As this first decade of the 21st Century draws to a close, so also does the age of analog. When it comes to communications, analog has served humanity long and well, but the old technology is being phased out by governments and manufacturers alike, and within ten years, the old analog systems will likely be a technological footnote to history. Put simply, analog equipment cannot compete with the capacity of digital and, as a result of simple economics, it is destined to dwindle away. Of course, analog systems made sense when first created, for analog signals are able to duplicate virtually any natural phenomena, such as sound or light, which are analog inherently because they are infinitely variable.
With analog systems of communications, the biggest problem has always been noise. While analog offers the infinite variability that replicates the natural state of sound or light, converting those phenomena into an electrical signal and then back again into a sound or an image creates “noise.” The term is used because it can literally produce noise in an audio system – the hiss or rumble that is heard in poor quality recordings. Noise also shows itself in the grain or “snow” that can trouble a TV signal. Noise affects an electronic signal at every stage of the communications process, and its effects add up.
Although a digital signal cannot directly represent an analog quantity, everybody know that a digital device like and Mp3 player offers excellent quality duplication of sound, which is, in fact, an analog phenomenon. The process by which a digital signal duplicates an analog quantity is called encoding, or just simply coding. Encoding allows the digital representation of analog quantities – an area of infinite variability – by using a binary system that creates an on-off switch for all those variables (theoretically). This use of digital signals gives a major improvement in noise reduction.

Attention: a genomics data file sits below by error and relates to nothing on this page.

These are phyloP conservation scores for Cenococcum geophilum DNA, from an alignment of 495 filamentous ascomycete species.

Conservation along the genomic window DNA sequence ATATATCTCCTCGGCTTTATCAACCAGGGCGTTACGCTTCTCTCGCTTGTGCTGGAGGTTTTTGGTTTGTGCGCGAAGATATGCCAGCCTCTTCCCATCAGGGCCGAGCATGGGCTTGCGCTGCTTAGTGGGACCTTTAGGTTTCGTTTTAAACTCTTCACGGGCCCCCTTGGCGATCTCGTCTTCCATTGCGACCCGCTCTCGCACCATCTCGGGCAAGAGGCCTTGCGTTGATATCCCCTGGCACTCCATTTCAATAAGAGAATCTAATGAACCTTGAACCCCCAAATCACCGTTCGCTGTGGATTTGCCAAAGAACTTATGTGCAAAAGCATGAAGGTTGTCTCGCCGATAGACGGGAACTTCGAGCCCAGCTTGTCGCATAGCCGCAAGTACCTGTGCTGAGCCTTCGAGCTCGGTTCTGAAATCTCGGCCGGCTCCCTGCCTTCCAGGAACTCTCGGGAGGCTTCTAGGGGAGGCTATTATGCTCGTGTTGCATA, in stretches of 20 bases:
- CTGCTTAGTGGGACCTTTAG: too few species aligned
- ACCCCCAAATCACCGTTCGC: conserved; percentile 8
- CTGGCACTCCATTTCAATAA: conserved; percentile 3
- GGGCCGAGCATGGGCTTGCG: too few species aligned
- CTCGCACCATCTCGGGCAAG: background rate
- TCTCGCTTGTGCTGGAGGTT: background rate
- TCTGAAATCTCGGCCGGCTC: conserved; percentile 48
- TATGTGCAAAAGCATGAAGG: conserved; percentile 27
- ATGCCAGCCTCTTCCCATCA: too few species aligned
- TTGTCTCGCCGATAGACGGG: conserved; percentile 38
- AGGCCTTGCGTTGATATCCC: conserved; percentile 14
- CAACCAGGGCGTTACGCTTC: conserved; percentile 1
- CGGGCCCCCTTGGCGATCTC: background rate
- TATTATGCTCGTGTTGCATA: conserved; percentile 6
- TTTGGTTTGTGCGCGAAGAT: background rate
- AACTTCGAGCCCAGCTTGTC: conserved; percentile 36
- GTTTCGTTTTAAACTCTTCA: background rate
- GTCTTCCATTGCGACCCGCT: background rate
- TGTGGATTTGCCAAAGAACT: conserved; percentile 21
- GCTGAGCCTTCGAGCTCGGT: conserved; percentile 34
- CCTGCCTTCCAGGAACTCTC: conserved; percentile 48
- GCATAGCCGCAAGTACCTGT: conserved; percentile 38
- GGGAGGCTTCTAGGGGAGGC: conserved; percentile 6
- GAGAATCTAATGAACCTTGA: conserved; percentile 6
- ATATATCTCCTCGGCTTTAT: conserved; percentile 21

Noise affects the inherent value of a signal, whether it is digital or analog, but on an analog signal the noise has an impact on the value of that signal, because increased voltage over an analog signal creates distortion. When an analog signal is recorded, it is inevitable that noise is recorded along with it. If it is then re-recorded, the original noise is indistinguishable from the original signal, and becomes, effectively, part of the new signal. At each recording stage, extra noise will be introduced into the system and multiple copying of an analog signal ultimately results in an unacceptable loss of quality, called generation loss.
When a digital signal is recorded, it too will include noise picked up within the system. However, a digital signal is clearly identifiable, despite any noise the signal picks up. At the root of the digital advantage is the fact that the signals in a digital system do not have to be accurate. A voltage only needs to be readable as a one or a zero to be processed. Thus, digital communications signals offer possibilities which have no equivalent in analog systems.